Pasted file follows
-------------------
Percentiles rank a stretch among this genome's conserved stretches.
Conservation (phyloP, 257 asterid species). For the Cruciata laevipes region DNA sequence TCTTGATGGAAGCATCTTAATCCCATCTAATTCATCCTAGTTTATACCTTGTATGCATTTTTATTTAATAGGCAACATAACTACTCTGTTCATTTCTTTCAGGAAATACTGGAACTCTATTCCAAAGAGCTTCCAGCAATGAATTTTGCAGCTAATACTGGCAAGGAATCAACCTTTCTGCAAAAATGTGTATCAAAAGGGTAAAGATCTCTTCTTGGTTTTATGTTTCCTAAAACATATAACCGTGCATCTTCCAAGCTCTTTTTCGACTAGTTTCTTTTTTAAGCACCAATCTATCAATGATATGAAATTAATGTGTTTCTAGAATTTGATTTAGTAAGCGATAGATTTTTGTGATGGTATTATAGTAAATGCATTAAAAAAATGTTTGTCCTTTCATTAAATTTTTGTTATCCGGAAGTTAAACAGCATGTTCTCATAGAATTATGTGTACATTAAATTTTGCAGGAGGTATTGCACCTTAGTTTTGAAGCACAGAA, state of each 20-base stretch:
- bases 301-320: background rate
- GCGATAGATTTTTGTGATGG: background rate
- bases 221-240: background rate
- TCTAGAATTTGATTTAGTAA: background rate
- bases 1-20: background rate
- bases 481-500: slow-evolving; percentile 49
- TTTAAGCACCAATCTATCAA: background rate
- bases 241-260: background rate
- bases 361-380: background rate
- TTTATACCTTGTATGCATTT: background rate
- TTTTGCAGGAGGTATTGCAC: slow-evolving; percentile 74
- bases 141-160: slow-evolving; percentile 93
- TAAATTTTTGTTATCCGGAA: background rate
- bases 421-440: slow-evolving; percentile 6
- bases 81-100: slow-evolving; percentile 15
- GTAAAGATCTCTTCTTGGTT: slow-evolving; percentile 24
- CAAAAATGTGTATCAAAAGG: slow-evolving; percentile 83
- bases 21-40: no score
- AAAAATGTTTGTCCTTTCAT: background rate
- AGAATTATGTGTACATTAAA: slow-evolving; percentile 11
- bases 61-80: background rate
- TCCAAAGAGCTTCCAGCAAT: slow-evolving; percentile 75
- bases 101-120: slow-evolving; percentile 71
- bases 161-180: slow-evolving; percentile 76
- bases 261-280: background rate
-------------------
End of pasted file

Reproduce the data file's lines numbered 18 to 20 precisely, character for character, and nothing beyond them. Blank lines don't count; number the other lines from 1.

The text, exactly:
- GTAAAGATCTCTTCTTGGTT: slow-evolving; percentile 24
- CAAAAATGTGTATCAAAAGG: slow-evolving; percentile 83
- bases 21-40: no score